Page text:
Typically, once we figure out a crop in the high tunnels, production numbers per square foot are much higher than they would be outdoors. For example, it was common to get maybe 50 Jaune Flamme snack tomatoes per plant in a season when they were grown in the field. In the high tunnel, it is common to get triple that number. We have similar results for green beans (3 pounds per row foot vs 1 pound).
In some cases, such as carrots, we often struggle with field production on our farm but find they do ok in the high tunnels. If the option is reliable crop vs likely crop failure, the choice could be pretty simple.
5. Cleaner crops
If plants are sheltered from heavy rains and winds, leaves tend to be subject to less tearing and bruising, plants break less often, fruit are damaged less often, and there isn't going to be a bunch of splashed on dirt and debris after a downpour. From the perspective of harvesting and cleaning for sales, it is just a good deal easier for us. When labor is one of your biggest issues, this can be a pretty big deal.
6. We still grow in the ground and we still work with nature
This is where the mobile buildings come in to play. We are able to allow the soil an opportunity to rejuvenate itself when it is exposed to the elements. This would not be true if we had a stationary building. So, soil health remains one of our key premises for a healthy growing system. We also do not expend extra energy with fans and supplemental heat. We use venting, passive heat retention, and passive solar gain to do these jobs.
I recognize that some growers might scoff and suggest we could squeeze even more out of these buildings - but I feel the rate of return would begin to diminish for us if we pushed further. Sometimes enough is enough.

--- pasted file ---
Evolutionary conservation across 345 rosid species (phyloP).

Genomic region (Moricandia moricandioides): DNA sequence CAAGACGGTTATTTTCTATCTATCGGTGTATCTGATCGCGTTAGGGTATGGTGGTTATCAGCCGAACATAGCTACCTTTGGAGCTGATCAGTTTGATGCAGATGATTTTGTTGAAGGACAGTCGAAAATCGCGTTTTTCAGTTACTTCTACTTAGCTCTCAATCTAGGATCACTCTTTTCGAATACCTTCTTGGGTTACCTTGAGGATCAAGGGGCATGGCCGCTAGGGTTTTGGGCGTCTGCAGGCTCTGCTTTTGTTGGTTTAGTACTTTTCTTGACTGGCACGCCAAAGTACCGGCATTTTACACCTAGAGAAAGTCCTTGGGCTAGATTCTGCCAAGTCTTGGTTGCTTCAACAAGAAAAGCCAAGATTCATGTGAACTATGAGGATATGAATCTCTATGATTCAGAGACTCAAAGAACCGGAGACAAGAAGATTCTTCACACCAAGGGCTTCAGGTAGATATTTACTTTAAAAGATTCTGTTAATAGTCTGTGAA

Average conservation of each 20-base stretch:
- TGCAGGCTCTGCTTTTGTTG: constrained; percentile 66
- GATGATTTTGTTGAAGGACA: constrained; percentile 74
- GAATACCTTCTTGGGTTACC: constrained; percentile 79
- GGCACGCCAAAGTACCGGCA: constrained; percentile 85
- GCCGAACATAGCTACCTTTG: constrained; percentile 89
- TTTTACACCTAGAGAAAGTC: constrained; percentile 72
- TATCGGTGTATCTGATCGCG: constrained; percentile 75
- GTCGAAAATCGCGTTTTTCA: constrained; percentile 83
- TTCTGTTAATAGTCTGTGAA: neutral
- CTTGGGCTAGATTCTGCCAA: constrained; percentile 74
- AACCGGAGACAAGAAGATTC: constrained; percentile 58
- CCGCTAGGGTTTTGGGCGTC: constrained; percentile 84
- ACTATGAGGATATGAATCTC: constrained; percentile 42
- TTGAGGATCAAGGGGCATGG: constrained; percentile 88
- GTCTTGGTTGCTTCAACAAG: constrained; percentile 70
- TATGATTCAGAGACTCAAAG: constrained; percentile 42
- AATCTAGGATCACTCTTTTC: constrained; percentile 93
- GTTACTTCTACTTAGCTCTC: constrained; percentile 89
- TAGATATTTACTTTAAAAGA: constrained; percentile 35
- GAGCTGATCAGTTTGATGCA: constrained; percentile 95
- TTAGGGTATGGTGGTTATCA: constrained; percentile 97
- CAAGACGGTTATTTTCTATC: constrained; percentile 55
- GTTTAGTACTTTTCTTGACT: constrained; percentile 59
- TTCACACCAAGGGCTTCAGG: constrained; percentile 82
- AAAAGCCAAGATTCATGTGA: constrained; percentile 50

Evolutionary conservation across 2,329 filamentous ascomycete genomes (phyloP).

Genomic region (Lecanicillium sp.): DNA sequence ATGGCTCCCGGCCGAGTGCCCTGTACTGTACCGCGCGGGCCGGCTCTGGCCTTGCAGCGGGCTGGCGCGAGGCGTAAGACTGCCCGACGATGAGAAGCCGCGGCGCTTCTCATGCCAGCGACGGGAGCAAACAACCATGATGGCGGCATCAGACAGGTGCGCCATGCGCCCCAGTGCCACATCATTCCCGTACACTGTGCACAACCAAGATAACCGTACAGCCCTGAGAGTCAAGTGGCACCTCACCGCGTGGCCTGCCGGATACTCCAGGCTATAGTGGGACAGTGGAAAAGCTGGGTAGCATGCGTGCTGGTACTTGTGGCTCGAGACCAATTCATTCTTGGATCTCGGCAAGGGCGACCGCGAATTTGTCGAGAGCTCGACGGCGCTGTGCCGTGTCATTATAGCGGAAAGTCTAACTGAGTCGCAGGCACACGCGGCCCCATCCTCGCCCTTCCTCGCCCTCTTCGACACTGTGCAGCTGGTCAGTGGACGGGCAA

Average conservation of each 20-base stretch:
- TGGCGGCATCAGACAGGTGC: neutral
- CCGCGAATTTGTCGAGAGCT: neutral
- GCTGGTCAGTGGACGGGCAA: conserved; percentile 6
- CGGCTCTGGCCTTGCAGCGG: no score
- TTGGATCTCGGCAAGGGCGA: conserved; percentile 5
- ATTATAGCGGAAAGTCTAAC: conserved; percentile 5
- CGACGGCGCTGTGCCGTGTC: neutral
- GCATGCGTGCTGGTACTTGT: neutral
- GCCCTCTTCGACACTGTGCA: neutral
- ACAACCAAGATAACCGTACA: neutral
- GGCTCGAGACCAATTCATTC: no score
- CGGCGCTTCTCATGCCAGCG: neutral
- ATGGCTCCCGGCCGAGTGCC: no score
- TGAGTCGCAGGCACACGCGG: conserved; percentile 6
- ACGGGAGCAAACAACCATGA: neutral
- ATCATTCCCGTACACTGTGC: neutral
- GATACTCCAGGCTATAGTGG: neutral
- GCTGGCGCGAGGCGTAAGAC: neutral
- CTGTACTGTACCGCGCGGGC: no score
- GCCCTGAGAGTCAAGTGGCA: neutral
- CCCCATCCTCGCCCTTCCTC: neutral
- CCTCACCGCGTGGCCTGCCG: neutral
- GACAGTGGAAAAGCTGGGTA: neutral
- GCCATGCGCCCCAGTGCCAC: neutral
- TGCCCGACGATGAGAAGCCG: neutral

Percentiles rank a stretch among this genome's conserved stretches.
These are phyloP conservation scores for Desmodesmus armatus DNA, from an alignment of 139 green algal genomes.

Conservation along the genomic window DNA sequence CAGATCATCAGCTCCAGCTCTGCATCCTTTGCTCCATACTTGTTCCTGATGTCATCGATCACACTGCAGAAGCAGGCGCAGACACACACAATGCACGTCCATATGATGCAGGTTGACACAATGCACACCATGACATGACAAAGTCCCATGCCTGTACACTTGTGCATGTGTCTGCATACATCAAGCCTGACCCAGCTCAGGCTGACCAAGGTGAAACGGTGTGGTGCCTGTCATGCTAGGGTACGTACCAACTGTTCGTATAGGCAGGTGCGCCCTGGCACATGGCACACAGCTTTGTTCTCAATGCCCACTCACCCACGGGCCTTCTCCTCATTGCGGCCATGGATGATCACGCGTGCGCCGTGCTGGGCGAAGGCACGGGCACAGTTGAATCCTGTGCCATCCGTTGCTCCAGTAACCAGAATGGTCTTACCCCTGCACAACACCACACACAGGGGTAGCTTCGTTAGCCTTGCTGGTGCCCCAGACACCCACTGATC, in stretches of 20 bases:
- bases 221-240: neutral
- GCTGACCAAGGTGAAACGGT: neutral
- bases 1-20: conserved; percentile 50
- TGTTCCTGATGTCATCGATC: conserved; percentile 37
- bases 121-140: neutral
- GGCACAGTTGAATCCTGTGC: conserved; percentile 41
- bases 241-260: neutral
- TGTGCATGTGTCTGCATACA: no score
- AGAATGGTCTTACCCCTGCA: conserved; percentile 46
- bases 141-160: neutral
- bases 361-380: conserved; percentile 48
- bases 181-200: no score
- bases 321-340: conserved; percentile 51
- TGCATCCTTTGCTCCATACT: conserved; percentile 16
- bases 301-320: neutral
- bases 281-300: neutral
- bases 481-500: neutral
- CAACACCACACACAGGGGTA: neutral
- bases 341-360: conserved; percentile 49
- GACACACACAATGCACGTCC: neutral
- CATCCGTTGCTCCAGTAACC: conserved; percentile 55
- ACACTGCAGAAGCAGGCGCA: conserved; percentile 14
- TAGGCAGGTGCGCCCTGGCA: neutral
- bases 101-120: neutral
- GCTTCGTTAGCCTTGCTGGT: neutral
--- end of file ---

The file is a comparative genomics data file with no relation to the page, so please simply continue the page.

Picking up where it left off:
There are always drawbacks to any tool and any thing a farm might try to do. If you don't see them, you aren't really looking or you are lying to yourself.
Obviously, buildings require maintenance. The plastic has to be replaced every five to six years and I am not a fan of adding plastic to the landfill. Now, we do try to re-use the old plastic. But, it does eventually run out of uses and it does eventually end up in the landfill. There is no recycling recourse available to us at this time.
But, replacing the plastic is not the only thing. If you have high tunnels, you must be aware of the weather so you can shut them down if severe weather threatens and open them up again if the sun comes back out (or you'll bake your plants to death!). Every time it hails or the wind howls, you wonder a little what you'll find when you go look at the buildings later. The string on the roll up sides need replacing every so often and various things do wear out and need replacing over time.
They're tools/buildings. They require attention. That attention costs you time and money. And, of course, they cost you money to put them up in the first place. Which means you may also spend money on insurance in case they are destroyed in a storm.
And that's not the only thing. I often wonder about the long-term costs for the health of our soil and the environment that surrounds it when I cover it with plastic. We try to mitigate some of those costs by using the movable buildings. We mitigate it further by not allowing ourselves to cover our entire farm in high tunnels. But, I am fairly certain that plastic covered buildings are not as friendly to the environment as other options might be.
Let me put it this way. I refuse to fool myself into thinking that my farm is always in line with what is best with nature. If I keep questioning, maybe I can eventually get as close to in line with nature as is possible. That's my story and I'm sticking to it.
And the final issue that comes to mind? Once you invest in a high tunnel, your exit strategy for growing becomes a whole lot more complicated! I've seen many similar structures as they simply become more ragged from neglect over a period of years. It isn't so simple just to take them down and let the land return to what it was. And it gets harder to convince yourself to cease growing entirely once those buildings are in place.
And there you go. A long answer to a short question. I hope it was of interest and maybe you learned something new? Have a great remainder of the week!